It’s coming near the end of financial year, so while the thing on your mind about tax is the End of Year Sales, this time can also be important for your tax strategy.
Your tax return is commonly more complex when you have your own business as a sole trader rather than if you received wages or salary from your employer. However there can be greater scope to trim your tax payable.
So here are some general tips for a sole trader based at home. The ATO have a list of Common Business Deductions, but if you wish to know more, please don’t hesitate to contact us for an appointment.
1. Deduction for your home office
If your home is your place of business and you have an area set aside exclusively for business activities, you may be able to claim both running and occupancy expenses. If you carry on your business elsewhere and also do some work at home, you cannot claim occupancy expenses even if you have a home work area set aside.
1. occupancy expenses includes: rent, mortgage interest, rates, land taxes and house insurance premiums
2. running expenses include: phone rental and business calls, internet fees, depreciation of office furniture and equipment and any additional heating, cooling, lighting and cleaning expenses.
You can keep a diary to work out how much of your running expenses relate to working at home. All you have to do to support your claims is keep a diary for a representative period of about four weeks each income year. Alternatively, for home work area expenses, such as heating, cooling, lighting and depreciation of furniture, you can claim a fixed rate, instead of keeping details of actual expenses.
You can download this publication in Portable Document Format (PDF) – download Home-based business.
2. Travel expenses
Did you attend a conference this year? Do you travel to meet a client? If so, you can deduct these expenses such as transportation costs (airfare tickets, train tickets, taxis, airport parking, even rental cars), accommodation costs & meals for business days.
You will need to keep written evidence of all expenses. If you were away from home for six or more consecutive nights, you must use a diary or similar document to record the particulars of each business activity before your travel ends, or as soon as possible afterwards. Under certain circumstances the ATO also have reasonable allowance limits where you can claim up to a certain amount without having to keeps receipts, but if you go over this amount you will need to keep receipts.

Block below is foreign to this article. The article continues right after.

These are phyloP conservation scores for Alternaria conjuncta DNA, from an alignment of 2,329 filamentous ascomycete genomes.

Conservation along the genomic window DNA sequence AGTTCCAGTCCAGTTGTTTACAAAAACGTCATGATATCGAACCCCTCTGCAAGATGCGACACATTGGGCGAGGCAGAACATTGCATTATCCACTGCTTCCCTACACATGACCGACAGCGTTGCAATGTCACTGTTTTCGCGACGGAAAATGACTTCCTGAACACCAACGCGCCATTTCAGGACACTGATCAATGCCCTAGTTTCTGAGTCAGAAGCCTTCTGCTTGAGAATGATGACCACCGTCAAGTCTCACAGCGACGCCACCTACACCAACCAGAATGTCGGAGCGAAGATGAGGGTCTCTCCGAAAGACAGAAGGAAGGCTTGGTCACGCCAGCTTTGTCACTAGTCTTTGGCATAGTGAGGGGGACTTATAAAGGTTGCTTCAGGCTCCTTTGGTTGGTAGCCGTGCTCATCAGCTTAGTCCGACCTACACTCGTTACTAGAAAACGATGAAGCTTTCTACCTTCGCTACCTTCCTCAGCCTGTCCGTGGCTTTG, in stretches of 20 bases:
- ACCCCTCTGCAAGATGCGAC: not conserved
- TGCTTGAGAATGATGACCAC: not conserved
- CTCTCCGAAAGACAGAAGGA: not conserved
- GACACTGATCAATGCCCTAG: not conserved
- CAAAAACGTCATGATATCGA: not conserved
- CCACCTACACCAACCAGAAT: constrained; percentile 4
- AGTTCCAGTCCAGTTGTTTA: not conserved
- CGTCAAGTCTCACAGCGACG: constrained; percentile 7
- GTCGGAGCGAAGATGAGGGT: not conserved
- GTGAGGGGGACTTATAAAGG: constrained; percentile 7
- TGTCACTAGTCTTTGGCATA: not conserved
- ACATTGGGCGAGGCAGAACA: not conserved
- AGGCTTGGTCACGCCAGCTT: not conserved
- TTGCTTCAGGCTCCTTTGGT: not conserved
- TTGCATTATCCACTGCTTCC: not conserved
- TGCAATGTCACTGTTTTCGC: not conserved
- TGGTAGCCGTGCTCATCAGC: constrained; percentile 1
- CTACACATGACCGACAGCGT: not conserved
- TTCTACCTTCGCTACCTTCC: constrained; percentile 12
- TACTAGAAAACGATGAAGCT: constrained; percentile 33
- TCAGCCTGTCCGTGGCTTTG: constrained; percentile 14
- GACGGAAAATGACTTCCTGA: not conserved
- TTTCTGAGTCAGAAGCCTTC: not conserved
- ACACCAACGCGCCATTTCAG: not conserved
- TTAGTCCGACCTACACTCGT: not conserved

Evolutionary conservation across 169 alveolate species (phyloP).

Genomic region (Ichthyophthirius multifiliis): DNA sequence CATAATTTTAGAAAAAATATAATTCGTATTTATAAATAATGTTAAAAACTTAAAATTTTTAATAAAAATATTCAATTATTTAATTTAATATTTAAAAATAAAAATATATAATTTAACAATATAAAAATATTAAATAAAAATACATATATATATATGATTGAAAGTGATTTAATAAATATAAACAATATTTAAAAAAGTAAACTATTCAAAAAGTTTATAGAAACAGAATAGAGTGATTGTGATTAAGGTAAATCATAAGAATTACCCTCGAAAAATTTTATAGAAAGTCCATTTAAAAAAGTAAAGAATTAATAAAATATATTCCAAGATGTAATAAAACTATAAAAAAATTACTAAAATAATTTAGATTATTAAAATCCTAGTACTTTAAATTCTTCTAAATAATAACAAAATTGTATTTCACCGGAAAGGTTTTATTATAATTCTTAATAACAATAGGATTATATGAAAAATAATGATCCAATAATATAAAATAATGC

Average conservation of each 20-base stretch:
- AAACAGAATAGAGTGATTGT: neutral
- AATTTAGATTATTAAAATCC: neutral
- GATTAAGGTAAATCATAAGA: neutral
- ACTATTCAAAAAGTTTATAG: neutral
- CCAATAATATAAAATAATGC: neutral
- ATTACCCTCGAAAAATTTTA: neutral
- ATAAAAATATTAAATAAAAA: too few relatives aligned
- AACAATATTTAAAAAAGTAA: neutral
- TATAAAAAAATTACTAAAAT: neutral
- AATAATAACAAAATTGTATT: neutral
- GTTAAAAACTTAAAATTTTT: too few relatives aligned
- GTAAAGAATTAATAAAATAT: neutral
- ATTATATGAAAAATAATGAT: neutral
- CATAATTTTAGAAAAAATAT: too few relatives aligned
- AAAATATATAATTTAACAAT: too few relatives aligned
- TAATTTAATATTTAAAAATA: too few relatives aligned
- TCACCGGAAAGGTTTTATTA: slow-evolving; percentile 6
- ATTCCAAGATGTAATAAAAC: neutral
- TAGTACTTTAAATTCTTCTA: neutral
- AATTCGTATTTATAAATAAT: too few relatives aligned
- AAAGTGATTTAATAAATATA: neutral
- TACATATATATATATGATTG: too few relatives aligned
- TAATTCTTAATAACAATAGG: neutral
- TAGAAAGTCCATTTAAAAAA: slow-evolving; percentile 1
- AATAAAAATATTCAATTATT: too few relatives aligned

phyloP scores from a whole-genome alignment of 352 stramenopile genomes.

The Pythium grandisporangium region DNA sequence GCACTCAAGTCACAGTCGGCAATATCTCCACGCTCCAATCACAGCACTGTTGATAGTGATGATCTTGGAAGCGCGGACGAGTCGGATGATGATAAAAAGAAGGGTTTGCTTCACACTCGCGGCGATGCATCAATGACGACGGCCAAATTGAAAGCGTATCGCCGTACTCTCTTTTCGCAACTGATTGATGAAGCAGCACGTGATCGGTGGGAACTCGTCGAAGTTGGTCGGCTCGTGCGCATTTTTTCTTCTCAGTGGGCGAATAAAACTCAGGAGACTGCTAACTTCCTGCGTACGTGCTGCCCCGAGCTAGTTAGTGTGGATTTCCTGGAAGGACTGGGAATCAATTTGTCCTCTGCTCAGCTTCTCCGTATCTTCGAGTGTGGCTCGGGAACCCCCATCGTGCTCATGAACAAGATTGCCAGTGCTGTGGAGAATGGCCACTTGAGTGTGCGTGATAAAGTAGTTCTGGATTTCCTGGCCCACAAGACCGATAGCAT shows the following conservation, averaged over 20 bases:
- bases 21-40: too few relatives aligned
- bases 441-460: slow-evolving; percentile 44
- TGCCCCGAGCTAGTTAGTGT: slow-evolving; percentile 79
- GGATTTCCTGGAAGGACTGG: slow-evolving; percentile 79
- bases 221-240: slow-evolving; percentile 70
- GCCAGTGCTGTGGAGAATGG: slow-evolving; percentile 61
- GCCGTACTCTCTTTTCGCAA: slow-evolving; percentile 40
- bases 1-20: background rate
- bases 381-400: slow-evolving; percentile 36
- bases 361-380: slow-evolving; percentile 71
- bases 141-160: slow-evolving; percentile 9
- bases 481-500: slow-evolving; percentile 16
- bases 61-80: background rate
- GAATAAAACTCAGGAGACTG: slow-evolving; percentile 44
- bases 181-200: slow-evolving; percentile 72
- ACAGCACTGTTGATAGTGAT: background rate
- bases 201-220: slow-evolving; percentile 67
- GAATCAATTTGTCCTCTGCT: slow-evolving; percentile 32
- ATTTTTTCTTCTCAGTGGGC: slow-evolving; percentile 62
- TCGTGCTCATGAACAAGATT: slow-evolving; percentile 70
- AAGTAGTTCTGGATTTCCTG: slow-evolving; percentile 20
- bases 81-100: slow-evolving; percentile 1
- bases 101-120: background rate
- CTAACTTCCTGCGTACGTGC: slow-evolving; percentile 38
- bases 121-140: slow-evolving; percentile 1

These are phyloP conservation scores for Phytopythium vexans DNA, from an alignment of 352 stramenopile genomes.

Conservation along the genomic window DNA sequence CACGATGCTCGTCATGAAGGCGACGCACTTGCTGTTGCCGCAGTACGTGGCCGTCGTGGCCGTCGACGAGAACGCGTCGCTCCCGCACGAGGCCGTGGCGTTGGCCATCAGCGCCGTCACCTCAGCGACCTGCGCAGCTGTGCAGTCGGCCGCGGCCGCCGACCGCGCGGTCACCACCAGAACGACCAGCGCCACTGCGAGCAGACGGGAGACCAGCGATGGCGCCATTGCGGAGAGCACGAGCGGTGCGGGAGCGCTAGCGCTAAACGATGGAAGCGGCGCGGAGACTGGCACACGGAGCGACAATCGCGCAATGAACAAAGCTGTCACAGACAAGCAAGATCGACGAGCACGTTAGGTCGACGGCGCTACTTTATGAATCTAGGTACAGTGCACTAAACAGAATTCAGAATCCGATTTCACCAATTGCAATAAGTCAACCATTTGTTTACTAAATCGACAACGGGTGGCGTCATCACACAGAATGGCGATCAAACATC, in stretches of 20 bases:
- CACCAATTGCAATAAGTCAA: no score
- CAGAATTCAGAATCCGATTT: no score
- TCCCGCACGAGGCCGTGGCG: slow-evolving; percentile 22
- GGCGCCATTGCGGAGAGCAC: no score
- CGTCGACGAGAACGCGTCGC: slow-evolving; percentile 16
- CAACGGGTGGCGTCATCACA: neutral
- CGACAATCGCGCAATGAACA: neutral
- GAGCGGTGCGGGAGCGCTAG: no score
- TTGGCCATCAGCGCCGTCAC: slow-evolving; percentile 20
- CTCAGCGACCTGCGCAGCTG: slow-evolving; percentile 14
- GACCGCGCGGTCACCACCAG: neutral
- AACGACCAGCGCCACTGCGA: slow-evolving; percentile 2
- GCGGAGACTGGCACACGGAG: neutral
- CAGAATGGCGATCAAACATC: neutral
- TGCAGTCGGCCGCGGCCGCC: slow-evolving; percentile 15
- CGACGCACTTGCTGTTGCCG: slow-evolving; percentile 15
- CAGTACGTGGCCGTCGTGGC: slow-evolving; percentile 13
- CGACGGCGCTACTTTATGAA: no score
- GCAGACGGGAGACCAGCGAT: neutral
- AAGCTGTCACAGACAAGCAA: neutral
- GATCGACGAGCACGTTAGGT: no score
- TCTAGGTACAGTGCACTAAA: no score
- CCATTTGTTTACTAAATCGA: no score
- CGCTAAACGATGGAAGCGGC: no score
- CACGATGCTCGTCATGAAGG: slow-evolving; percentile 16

3. Office supplies
Don’t forget all the stationary that you purchase. It is all fully deductible provided you can substantiate you’re using them for your business. This is even so if you have purchased a new computer or tablet. However, keep in mind that if you only have one tablet or laptop, then most likely you’re also using it for personal purposes as well. And in this case, you can only expense the percentage of how much the equipment is used for business (i.e. 50% or 60%).
4. Motor Vehicle Expenses
If you’re working from home, you obviously can’t deduct any kind of daily commute to your office—you also can’t deduct your morning trip to the local coffee house (no matter how necessary it might be!). But if you travel to meet a client, perform a job outside the home, purchase business supplies, conduct research, or do any other kind of activity for your job, you can deduct this travel.
Click here to see the 4 different methods to calculate your deduction from the ATO.
DISCLAIMER: All information provided in this article is of a general nature only and is not personal financial, taxation or investment advice. It does not take into account your particular objectives and circumstances. No person should act on the basis of this information without first obtaining and following the advice of a suitably qualified professional advisor. To the fullest extent permitted by law, no person involved in producing, distributing or providing the information in this article (including Award Accounting for Business Success Pty Ltd, each of its directors and employees) will be liable in any way for any loss or damage suffered by any person through the use of or access to this information.
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